May 31, 2016
What Has NEA Done Since Last Year? It Got Engaged! The lion’s share of time at the National Education Association’s four-day Representative Assembly (RA) each year is spent debating and voting on new business items (NBIs). These are proposals brought to the floor by groups of delegates and constitute action items which, ostensibly, can be completed by the time of the next RA.
However, much more attention is paid to passing NBIs than to discovering what action was taken. NEA issues to delegates a report on NBI implementation, and the 2016 version reveals not only what the union was up to, but the existence of its new favorite communications word: engagement. The 36-page document contains 57 instances of “engagement” – with members, staffers, community partners, students, school districts and Congress. There was digital engagement and engagement in conjunction with “quality listening.”
Much of this engagement was related to last year’s NBI to address institutional racism. The union will launch a web site – NEAEdJustice.org – designed for activists to support social and racial justice causes, and will beef up its advocacy for community schools – that is, schools that also act as social services centers – beginning with projects in Colorado, Ohio, California, New Mexico, Florida, Maryland and New Jersey.
NEA also developed a proposed policy statement on the “school-to-prison pipeline” that it hopes will address the issue of channeling students to the criminal justice system for disciplinary infractions that take place on school grounds. The statement will be debated and voted upon by the delegates at the 2016 RA in Washington, DC.
Another NBI called on NEA to support efforts to remove the Confederate battle flag from public schools and public spaces. In response, NEA drafted model legislation and a model school board resolution, but admitted that “very few states or local school boards had introduced bills or resolutions calling for the removal of the Confederate battle flag from public spaces and/or public schools.”
Many other NBIs were completed with the publication of articles on various NEA media outlets, the providing of guidance to state affiliates, or other similar actions taken in the normal course of business.
The endorsement of Hillary Clinton for the Democratic presidential nomination last October caused some internal turmoil for NEA, particularly since delegates had approved NBI 79, which called on the union to “actively engage in conversation and outreach on the NEA endorsement process with all 2016 Presidential campaigns prior to the consideration of a primary recommendation.” NEA concluded that it met the requirements of the NBI before endorsing Clinton, by engaging all candidates through “social media, patch-through phone calls and town halls.” The union also sent questionnaires to 25 candidates, ultimately choosing Clinton, Sanders and O’Malley for interviews. NEA also hired a Republican consultant to advise GOP candidates on the process, but they ultimately remained previously engaged.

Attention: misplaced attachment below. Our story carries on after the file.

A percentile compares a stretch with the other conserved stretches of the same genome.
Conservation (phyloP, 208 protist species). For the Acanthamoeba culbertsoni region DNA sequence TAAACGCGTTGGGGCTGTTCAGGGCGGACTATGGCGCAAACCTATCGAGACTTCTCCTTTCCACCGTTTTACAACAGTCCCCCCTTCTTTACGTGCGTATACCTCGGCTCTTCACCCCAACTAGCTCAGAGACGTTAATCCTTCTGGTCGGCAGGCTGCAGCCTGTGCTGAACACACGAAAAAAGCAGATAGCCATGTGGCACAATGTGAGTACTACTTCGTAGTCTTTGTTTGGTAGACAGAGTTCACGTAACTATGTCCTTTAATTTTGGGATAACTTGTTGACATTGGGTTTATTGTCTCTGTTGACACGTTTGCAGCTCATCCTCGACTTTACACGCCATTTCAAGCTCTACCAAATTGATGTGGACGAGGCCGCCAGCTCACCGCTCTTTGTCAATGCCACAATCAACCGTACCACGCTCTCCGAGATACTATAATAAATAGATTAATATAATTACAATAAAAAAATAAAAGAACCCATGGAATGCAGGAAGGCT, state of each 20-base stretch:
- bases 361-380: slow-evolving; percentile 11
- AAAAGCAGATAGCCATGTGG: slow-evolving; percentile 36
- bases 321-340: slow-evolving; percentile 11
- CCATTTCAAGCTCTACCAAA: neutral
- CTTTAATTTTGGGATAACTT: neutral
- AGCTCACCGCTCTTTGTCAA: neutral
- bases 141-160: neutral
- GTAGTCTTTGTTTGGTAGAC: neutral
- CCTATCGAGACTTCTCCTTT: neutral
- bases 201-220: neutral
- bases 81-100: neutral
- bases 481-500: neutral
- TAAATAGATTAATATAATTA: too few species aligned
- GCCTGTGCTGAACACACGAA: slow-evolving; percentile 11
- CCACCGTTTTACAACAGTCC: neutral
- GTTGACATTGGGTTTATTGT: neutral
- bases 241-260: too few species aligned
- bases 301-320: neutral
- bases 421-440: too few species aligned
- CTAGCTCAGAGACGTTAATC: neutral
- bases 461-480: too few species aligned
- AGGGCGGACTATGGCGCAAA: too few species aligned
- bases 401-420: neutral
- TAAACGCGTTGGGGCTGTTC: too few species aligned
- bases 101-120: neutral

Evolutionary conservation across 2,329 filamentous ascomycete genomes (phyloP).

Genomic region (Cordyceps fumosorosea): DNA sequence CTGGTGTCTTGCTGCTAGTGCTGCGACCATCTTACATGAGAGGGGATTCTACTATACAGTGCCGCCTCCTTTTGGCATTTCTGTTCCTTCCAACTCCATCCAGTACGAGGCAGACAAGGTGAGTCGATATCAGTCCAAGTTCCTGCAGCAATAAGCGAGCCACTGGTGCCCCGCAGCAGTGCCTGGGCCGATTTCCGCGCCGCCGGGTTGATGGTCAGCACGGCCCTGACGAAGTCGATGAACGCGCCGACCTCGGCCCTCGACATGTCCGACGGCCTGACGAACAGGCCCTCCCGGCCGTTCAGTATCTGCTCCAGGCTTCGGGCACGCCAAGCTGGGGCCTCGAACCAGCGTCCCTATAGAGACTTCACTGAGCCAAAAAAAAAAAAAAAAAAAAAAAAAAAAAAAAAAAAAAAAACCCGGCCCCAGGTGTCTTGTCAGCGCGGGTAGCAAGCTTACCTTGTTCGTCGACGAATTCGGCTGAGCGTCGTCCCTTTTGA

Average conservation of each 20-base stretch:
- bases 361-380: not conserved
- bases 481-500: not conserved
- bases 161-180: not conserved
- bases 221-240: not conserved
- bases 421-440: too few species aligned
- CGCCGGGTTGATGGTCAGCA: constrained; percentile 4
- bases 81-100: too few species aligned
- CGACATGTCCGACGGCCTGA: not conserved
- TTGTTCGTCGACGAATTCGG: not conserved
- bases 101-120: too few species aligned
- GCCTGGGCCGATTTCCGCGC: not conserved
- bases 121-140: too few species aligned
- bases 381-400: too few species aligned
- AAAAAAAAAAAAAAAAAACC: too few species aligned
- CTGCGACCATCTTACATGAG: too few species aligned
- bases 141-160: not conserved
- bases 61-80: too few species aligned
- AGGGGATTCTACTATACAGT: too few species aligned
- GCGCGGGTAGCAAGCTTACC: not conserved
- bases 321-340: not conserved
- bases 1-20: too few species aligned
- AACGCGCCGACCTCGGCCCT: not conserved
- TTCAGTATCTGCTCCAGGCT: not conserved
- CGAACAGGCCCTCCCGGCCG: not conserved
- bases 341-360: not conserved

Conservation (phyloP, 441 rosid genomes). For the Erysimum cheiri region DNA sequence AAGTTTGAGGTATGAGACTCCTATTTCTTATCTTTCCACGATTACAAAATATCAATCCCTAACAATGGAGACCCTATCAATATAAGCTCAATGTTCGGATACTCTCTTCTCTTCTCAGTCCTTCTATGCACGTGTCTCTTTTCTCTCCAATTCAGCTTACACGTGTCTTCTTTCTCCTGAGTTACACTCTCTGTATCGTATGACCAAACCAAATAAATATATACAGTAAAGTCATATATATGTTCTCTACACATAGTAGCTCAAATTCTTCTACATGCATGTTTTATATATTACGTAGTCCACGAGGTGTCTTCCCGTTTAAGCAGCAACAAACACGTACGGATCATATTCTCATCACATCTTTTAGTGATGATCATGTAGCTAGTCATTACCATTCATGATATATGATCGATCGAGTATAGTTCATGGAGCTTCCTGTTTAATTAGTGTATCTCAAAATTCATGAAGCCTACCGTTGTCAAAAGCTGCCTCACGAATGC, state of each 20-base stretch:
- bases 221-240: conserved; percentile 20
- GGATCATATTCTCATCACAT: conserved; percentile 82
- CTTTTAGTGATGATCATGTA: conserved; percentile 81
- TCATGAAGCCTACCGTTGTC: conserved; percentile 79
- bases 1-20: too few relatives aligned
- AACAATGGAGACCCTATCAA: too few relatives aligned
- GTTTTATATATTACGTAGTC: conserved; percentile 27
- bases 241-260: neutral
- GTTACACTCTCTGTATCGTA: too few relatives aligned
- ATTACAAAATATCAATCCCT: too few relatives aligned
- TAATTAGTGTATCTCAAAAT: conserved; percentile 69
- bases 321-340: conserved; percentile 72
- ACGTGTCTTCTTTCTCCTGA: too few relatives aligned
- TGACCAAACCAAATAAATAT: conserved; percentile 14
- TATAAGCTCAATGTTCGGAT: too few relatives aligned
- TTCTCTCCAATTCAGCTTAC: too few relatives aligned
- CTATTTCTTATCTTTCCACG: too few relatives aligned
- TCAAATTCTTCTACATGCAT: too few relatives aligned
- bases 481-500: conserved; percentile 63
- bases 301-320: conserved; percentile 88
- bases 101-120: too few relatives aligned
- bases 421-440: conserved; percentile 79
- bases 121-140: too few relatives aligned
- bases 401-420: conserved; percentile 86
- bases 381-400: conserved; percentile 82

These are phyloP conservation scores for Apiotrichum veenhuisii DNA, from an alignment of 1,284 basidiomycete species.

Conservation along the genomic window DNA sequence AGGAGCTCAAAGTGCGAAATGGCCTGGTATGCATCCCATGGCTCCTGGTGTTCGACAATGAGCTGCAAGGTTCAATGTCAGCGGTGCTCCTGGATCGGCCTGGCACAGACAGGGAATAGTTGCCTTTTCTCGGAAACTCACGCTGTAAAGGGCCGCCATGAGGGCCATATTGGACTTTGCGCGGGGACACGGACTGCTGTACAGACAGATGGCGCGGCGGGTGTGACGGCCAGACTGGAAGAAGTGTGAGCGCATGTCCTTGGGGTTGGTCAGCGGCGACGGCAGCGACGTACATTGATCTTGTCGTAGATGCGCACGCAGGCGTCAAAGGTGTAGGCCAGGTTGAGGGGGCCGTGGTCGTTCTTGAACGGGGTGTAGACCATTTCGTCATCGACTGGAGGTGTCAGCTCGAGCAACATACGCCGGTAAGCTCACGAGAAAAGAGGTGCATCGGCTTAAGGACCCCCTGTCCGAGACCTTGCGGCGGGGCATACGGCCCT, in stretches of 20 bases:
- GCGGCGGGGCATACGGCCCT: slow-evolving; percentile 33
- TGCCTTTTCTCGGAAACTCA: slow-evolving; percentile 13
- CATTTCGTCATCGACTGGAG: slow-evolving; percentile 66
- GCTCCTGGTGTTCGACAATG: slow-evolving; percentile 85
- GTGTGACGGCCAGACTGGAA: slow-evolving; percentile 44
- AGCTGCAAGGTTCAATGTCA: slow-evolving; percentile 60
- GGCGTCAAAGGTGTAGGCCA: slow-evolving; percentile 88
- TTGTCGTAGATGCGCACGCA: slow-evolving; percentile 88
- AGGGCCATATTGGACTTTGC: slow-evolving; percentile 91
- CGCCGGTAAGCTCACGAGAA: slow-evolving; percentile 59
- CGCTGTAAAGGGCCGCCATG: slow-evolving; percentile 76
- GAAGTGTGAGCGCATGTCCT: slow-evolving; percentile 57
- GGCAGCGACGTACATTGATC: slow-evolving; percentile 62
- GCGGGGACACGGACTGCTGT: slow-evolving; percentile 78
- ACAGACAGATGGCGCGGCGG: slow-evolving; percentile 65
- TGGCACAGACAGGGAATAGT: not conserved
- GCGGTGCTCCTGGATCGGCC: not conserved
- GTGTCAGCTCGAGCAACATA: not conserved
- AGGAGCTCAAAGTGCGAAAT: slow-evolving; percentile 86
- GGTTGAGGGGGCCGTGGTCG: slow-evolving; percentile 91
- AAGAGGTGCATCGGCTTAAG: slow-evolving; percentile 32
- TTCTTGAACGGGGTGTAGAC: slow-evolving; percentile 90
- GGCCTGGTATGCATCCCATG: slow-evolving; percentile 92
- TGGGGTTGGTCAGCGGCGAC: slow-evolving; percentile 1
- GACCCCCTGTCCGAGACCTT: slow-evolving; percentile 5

A few other items of note:
* NEA will eliminate the requirement for delegates to present a photo ID before voting secret ballots at the RA. The determination was made that this internal practice was inconsistent with the union’s external opposition to voter ID laws. However, delegates will still have to present their credentials to receive a ballot.
* NEA has 45,000 members who hold office in the union, from president down to school site representatives and shop stewards. This is a substantial number of people, but they constitute only 1.5 percent of the total membership. It’s important to remember that these are the people who formulate union policies, make decisions on political expenditures and endorsements, and determine who is labeled friend, enemy or neutral. Of all union activities, only those involved with approving a collective bargaining agreement or a decision to strike involve the entire rank-and-file.
* NEA reports that “hundreds of new members have joined the NEA from charter school organizing” since last year, though it fails to provide a precise number, or how much it spent to produce that result.
* NEA states its organizing programs now focus on education and social issues, and “have pivoted away from selling insurance and a heavy focus on benefits.”
Recent Intercepts. EIA’s daily blog, Intercepts, covered these topics May 24-31:
* Union’s “Fight For $15” Organizers Are, Of Course, Non-Union. How to scab yourself.
* NYC Union Election Provides Something New and More of the Same. Landslide victory for the Don’t Give a Crap Caucus.
* Time for Another Episode of “What the Hell Just Happened in Seattle?” Too much decaf?
* Utah Education Association’s Finances. Plus, the Utah School Employees Association learns the benefits (?) of NEA affiliation.
* Vermont NEA’s Finances. Life is good in Bernieland.
Unsurprising Headline of the Week. “ESSA honeymoon over?” – May 27 Politico.
Quote of the Week. “Since 2010, [Diane] Ravitch has built a network of autograph seekers and blogmates who are sated by her compliments and water-logged rhetoric of wishful thinking, and she has consolidated her position as the voice for the anti-reformy movement. Most importantly, however, she has earned a position as chief propagandist for corporate unionism, while working both sides of the aisle of the big business political jet.” – Jim Horn, on his blog Schools Matter.